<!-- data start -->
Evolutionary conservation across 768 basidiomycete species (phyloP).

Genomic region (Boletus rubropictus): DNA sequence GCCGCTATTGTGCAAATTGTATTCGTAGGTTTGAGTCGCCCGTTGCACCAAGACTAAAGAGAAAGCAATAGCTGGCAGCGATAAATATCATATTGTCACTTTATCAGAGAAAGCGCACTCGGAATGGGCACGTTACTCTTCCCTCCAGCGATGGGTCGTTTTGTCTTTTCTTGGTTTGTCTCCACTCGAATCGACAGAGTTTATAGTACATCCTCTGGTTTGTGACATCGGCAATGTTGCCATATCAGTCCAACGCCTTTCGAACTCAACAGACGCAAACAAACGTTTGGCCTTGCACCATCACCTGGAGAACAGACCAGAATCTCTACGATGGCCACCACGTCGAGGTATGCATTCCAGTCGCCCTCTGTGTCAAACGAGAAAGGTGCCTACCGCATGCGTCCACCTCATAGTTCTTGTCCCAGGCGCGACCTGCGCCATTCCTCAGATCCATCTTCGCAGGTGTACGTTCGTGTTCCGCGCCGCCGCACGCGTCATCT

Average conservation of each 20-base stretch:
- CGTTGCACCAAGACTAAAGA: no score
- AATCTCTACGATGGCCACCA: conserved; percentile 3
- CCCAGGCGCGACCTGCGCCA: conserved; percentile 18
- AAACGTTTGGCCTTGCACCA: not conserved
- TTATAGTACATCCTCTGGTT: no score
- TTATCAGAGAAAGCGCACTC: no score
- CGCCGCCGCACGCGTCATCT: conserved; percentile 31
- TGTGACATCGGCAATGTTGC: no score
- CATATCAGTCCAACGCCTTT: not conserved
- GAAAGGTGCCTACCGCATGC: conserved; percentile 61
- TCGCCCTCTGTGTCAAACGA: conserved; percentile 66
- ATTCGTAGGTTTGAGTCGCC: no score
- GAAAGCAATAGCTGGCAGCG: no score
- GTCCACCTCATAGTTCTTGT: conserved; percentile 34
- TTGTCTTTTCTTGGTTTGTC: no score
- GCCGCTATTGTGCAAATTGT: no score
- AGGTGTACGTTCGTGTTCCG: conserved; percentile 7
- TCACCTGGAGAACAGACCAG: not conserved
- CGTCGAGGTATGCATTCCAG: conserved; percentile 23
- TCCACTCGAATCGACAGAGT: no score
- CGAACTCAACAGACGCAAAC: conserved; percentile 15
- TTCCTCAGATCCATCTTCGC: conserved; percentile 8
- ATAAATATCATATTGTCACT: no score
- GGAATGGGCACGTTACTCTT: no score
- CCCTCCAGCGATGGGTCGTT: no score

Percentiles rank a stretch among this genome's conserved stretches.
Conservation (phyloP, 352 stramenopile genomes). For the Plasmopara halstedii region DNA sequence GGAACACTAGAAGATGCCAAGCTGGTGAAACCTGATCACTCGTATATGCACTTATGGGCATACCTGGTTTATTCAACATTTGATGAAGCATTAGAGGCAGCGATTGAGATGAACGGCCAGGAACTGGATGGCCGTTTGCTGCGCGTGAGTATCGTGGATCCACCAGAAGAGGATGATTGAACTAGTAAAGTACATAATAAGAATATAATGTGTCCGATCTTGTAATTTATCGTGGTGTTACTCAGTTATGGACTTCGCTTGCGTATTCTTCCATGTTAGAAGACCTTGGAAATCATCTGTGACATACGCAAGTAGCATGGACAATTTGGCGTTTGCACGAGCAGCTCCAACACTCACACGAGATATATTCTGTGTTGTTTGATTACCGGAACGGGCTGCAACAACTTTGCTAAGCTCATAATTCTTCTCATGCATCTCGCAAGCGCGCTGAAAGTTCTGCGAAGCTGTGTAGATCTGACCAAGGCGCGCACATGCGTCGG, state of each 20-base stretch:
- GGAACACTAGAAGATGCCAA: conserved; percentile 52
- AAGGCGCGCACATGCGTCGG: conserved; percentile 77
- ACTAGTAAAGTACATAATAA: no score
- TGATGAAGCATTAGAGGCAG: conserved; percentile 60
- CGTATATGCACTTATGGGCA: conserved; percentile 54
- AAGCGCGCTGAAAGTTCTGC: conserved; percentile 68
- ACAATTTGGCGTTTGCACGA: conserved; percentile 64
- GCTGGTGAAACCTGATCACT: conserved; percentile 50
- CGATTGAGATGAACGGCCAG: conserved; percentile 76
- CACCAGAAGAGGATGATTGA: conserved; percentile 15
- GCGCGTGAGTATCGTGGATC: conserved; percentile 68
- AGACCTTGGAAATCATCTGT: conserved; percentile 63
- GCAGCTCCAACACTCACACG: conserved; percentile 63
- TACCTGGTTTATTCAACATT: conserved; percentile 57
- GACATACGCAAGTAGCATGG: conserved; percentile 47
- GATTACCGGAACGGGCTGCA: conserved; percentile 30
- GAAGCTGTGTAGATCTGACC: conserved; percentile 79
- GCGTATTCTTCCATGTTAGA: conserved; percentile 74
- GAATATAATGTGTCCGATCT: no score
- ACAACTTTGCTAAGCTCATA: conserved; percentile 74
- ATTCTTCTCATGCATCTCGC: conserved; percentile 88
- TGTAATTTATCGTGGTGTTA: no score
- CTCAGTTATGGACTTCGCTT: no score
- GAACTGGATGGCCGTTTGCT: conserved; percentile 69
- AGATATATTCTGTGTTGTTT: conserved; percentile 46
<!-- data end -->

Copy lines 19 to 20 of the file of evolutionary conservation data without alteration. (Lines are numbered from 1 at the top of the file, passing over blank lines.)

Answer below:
- GCCGCTATTGTGCAAATTGT: no score
- AGGTGTACGTTCGTGTTCCG: conserved; percentile 7